At the same time, I have highlighted that the Royal Government of Cambodia always considers mine clearance action as the priority in the process of national rehabilitation and development, especially on way towards achieving poverty reduction strategy and save Cambodian people from any kind of starvation and hardship. Mine beneath the ground, poverty, environmental degradation and social equity are closely interconnected. Mine beneath the ground has limited the ability to use natural resources, particularly rural land. This is the cause of rural migration to urban city which leads to increase in urbanization as well as creating many social and environmental issues. Indeed, the heart of the problem is that most vulnerable and poor people have no choice but to risk their lives working on land mine area. Hence, mine clearance issue involved not only social security but also the whole economic and development issues, especially the provision of land and safety to poor families in rural area to make a living.
At the present time, mine clearance action in Cambodia is being carried out at a very important stage of event. The overall vision of the RGC is that now is the time for the government to pay more attention to strengthen the work in this important area. I believe that Your Excellencies, Ladies and Gentlemen are fully aware of the agenda and duty of mine action stated clearly in Ottawa treaty in which Cambodia is also one the state party.
The Treaty in which Cambodia ratified on the 3rd December 1997 in Ottawa is the treaty on “the ban on the use, store, transfer of all types of mines against human and mines destruction”. Cambodia has acknowledged the importance of mine clearance action whose essence is codified in the regulations of the Ottawa treaty and is also a mirror reflecting the utmost effort of the RGC regarding mine clearance, taking measure to reduce mine related accidents and to provide relief service to victims of mines. So far, I think that Cambodia has fulfilled its duty as one of the state party in response to most of the obligations stated in the treaty, and through the annual repots sent to the United Nations every year since this treaty came into effect in 2000 in Cambodia means that we have made a comprehensive contribution to fight against mines.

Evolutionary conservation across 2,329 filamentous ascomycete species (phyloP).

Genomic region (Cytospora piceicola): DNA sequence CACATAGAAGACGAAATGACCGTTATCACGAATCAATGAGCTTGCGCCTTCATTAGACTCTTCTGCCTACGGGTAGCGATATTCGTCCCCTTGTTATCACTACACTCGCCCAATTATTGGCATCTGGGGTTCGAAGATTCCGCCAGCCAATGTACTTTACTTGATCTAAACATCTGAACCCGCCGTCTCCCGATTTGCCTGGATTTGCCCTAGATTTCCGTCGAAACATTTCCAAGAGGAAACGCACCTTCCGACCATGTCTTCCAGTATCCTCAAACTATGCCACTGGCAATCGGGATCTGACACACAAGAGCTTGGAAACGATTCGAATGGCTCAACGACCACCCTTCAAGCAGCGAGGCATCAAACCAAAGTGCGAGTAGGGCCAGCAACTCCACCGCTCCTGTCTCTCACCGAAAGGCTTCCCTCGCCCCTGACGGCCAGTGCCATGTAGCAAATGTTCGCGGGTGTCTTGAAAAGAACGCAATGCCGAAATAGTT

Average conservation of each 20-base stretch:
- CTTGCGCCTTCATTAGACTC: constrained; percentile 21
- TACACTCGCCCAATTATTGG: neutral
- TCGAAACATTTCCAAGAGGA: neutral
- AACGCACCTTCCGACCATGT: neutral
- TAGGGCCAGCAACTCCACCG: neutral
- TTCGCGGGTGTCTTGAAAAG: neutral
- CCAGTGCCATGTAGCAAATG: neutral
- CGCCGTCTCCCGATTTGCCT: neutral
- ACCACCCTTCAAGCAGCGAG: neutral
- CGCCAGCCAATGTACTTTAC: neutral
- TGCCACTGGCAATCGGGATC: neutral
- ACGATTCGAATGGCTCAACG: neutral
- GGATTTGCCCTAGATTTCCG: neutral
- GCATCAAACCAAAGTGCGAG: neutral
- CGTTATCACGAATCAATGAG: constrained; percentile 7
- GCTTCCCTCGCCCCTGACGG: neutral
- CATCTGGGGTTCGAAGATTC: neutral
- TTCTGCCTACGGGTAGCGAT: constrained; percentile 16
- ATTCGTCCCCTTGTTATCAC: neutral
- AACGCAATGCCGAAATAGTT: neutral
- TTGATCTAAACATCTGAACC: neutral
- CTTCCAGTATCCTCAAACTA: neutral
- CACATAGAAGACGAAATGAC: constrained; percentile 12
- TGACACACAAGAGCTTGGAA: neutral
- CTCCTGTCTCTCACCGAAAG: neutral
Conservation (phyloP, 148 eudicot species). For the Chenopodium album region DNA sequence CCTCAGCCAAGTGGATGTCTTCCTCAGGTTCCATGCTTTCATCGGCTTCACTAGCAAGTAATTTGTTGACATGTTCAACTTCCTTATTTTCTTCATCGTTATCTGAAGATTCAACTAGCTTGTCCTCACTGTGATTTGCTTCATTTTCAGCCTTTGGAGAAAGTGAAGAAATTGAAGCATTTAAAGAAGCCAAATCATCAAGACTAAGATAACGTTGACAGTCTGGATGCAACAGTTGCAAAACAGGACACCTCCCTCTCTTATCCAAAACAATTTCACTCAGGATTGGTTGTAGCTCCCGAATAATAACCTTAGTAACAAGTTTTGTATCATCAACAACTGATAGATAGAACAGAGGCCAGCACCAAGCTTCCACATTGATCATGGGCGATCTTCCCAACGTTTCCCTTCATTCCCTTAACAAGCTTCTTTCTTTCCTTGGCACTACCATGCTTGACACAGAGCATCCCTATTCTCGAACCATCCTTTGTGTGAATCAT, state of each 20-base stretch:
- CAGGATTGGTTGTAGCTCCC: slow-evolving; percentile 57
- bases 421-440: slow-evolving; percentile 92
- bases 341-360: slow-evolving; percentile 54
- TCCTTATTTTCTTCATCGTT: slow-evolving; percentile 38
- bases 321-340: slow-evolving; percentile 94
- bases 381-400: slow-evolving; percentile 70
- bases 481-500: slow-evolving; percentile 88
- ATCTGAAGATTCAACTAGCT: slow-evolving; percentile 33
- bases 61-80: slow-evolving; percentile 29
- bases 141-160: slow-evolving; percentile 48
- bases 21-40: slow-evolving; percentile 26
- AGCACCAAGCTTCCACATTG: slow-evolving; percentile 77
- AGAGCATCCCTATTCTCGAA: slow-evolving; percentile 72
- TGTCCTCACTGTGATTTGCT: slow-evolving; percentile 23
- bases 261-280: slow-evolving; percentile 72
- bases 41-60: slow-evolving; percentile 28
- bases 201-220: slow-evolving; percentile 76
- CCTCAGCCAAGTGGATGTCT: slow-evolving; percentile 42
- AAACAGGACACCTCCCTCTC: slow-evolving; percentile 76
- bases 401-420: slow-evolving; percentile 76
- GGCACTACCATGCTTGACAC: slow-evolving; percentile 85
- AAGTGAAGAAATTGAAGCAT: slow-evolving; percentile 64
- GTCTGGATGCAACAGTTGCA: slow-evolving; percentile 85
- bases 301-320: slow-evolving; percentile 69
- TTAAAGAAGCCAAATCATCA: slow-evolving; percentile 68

Obviously, since the Ottawa treaty came into force and after Cambodia ratified the treaty in accordance with the international law, Cambodia is obligated to clear all mines within 10 years i.e. by 2010. You have all witnessed the good will of the RGC in making great ownership effort in this work, however Cambodia could not comply to all the conditions set in the framework of the treaty. The magnitude of mine issue in Cambodia is so huge that Cambodia might ask the member states concerned to extend the mandate of the treaty for another 10 years. Cambodia will explain the reasons for extension and make a report about the RGC’s willingness as well as strong commitment and action programs of both national and international operating agencies to the 8th summit which will be held on 18-22 November.
Mine clearance action in Cambodia do not only refer to mine clearance, but the Royal Government through CMAA, has actively joint with development partners to facilitate all programs aiming at reducing accidents through the education strategy to decrease mine and UXOs related accidents. At the same time, all operators including CMAC, the Cambodian Royal Armed Force, HALO Trust, and MAG have also conduct researches to find new techniques and strategies to improve mine clearance productivity. Recently, H.E. Sok An, the Deputy Prime Minister, with the request of H.E. Prak Sokhon who is the chair of the joint technical working group of the Royal Government and development partners on mines sector, has established the council for facilitating mine victims rescue services with representatives from CMAA and the Ministry of Social Affairs, Veteran and Youth Rehabilitation as co-chair. This reflects the Royal Government’s attention in providing rescuing services for victims of the remnants from war.